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Goodbye Vulcan: Blighty's nuclear bomber retires for the last time
Grand old warhorse finally out to grass – last chance to see
Visit a British air show before September and it's possible you’ll get the opportunity to witness the last Vulcan bomber in flight - and this is definitely the last year you'll get the chance, this time.
Alongside the staple leather-clad wing-walking ladies, the Battle of Britain Memorial Flight, simulated Apache attack-chopper scenarios and Red Arrows displays, you may find XH558 – now owned and flown by charity Vulcan to the Sky Trust, funded by charitable donations and Lottery cash.
The Vulcan holds a very special place in the hearts of many, not just for that unmistakable shape but because it functioned as a basic but wholly British nuclear deterrent early on in the Cold War.
Such was its frontline status and iconic image, the Vulcan was used by James Bond scriptwriters and given generous screen time in Thunderball (1965) – in which the V-bomber is hijacked by SPECTRE resulting in the loss of two nukes, which Commander Bond must then retrieve.
In the real world the Vulcan's only combat action came in 1982, as part of the Falklands War. The "Black Buck" raids in which Vulcans - supported by a large fleet of aerial tankers - travelled all the way from Ascension Island to attack the Falklands held the longest-distance combat bombing record for nine years until the USAF took the top spot with B-52 raids in the 1991 Gulf War.
Standing as I did at the Cosford Airshow – one of those last displays – just few hundred yards from XH558, with its engines running at full tilt, you knew it was something special. The ground shook and your stomach throbbed as this mighty aircraft passed overhead.
To understand the reasoning behind the creation of the Vulcan you need to know the backstory about the freezing of the nuclear relationship between the UK and the US after World War II. When the bombs dropped on Nagasaki and Hiroshima, the war entered its final phase. Unfortunately, so did the nuclear relationship between the UK and the US.
The US, wanting to keep all the nuclear toys for itself, passed the McMahon Act – officially the Atomic Energy Act of 1946 – forbidding the transfer of nuclear knowledge or technology to any country, even those former allies (Britain and Canada) that helped develop the bombs which had been dropped on Japan.
Britain was effectively left to come up with its own home-grown nuclear deterrent. In typical British fashion, we had the bombs delivered before the planes were ready. The bomb was the Blue Danube weapon of 1953. It was built in what could only be described as a Heath Robinson fashion, with its electrical systems powered by lead-acid batteries not dissimilar to the sort found in cars.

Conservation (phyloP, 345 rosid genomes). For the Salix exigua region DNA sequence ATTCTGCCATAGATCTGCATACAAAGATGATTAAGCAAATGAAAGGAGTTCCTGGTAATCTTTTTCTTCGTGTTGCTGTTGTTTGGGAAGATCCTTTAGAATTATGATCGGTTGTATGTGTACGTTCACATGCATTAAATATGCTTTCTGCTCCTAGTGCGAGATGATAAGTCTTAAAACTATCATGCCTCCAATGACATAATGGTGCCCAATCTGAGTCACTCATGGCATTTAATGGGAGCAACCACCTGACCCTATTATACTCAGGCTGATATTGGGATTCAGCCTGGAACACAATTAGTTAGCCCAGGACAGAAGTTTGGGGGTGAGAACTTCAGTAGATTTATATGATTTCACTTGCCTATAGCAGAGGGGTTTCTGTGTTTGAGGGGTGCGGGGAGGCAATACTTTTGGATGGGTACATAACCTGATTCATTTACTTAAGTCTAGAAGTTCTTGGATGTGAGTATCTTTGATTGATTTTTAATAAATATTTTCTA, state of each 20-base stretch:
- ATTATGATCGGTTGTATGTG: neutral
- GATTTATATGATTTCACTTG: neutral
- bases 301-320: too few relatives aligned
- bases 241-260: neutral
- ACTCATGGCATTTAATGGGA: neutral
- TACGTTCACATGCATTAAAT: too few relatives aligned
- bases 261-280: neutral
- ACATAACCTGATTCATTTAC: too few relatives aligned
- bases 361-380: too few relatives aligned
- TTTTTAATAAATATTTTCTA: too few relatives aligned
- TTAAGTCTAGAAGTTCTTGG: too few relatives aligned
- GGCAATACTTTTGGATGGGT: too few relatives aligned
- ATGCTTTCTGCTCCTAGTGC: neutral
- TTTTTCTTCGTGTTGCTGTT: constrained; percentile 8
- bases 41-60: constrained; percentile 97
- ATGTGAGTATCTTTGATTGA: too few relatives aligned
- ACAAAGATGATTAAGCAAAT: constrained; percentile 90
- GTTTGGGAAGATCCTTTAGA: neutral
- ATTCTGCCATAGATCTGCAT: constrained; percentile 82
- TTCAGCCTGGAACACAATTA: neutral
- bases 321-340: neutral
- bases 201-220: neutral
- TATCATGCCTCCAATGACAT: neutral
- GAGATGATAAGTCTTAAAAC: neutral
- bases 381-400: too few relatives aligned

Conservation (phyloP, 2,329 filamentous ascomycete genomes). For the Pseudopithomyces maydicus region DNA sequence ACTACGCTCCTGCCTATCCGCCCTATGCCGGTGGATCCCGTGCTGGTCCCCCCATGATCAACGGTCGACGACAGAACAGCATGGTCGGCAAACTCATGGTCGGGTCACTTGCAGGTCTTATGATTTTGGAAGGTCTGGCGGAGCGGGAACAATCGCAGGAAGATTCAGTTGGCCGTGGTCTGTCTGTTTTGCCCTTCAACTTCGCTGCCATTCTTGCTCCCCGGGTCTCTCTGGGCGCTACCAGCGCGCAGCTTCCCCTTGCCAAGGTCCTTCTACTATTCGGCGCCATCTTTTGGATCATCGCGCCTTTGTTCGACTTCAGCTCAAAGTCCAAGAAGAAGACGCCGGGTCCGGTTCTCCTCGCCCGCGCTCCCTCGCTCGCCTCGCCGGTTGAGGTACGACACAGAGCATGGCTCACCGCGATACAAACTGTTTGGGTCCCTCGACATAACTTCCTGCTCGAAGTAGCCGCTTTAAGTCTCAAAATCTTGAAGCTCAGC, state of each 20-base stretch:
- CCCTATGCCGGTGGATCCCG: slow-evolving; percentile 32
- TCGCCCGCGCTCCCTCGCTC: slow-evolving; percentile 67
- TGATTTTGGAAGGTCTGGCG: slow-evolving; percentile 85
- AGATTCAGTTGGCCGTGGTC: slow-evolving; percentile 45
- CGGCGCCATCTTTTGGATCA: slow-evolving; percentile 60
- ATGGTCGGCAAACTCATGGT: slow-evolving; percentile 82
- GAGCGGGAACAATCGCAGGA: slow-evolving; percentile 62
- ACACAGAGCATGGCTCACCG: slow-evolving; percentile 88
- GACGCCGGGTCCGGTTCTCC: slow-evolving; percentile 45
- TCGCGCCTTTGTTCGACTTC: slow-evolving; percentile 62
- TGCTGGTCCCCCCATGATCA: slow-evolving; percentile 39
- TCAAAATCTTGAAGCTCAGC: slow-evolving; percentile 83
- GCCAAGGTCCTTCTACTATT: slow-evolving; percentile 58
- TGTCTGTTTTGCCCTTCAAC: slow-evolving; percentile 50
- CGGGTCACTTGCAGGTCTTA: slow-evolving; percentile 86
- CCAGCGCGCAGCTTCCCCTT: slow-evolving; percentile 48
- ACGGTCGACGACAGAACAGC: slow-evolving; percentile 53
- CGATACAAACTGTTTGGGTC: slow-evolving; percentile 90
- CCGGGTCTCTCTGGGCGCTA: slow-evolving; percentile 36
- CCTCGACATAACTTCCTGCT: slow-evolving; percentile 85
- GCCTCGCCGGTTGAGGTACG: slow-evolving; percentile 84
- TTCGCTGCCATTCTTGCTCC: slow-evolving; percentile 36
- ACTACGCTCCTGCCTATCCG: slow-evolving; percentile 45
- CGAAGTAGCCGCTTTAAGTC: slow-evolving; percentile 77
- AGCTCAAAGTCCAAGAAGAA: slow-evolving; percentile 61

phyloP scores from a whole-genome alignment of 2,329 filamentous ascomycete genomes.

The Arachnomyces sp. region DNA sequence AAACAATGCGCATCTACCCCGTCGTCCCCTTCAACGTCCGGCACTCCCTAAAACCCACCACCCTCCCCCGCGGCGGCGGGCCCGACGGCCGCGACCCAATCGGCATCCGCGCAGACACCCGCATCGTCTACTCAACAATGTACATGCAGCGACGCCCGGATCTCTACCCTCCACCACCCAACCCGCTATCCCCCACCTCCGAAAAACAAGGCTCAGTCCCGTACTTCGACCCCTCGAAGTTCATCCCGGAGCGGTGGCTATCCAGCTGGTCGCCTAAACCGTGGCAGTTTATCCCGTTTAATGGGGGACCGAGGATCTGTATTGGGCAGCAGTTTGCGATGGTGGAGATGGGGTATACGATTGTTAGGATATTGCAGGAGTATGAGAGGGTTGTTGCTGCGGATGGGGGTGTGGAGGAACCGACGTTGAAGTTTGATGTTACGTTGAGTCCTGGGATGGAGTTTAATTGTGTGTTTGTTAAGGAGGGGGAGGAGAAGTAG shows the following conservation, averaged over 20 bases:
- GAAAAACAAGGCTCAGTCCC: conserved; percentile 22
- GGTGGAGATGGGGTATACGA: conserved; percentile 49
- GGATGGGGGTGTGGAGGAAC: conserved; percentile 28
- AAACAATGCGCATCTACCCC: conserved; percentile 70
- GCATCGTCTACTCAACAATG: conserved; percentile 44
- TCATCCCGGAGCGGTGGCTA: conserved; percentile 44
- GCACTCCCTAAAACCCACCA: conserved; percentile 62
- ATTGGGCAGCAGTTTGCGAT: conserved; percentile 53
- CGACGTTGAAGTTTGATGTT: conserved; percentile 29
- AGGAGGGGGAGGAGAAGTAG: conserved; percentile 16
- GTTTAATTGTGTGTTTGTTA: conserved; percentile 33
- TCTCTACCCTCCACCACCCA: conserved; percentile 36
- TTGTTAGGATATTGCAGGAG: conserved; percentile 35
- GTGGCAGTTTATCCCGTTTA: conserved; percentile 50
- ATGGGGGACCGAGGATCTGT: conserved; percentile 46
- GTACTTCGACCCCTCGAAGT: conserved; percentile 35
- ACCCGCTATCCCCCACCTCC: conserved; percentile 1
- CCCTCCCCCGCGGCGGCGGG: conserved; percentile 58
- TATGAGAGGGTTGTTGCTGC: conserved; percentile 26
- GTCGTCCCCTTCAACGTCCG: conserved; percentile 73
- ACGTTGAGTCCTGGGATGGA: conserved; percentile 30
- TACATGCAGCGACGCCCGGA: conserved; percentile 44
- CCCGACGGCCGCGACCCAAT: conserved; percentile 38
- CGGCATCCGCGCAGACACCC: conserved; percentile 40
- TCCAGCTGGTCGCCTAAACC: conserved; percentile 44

Blue Danube was thrown together in haste to produce a viable weapon. It weighed in as one of the largest weapons ever developed by the UK and such a huge bomb needed a huge aircraft to deliver it. The government put out a contract for a bomber capable of carrying such a large weapon – Operational Requirement OR.229 – which led to the development of four separate designs, in order to spread the risk and ensure that at least one was viable. Of these, three were later put into service: the Vulcan, the Vickers Valiant and the Handley Page Victor. These three nuclear-capable bombers became colloquially known as the V-force.
The Avro Company, of Lancaster fame, produced the Vulcan. Avro was owned by Hawker Siddeley, the firm created by Sir Thomas Sopwith who’d bought up Avro on the success of his earlier Hurricane and other fighters.
The end product was distinctive, huge and highly aerodynamic. It had a streamlined fuselage and swept-back, delta wings – nothing said "modern" in the immediate post-war world like a swept back or a delta wing. The wing-root held the jet intakes to further reduce drag plus there was a small, forward bubble for the cockpit that afforded a commanding view. Fuel storage was split between both wings and a central reservoir, with the ability to customise the bomb bay – also in the fuselage to reduce drag - for additional fuel storage. The tail contained a chute that could be deployed on landing to reduce the space needed. This lot was powered by four huge Rolls Royce Olympus engines and it packed a total punch of up to 21,000 lbs of ordnance.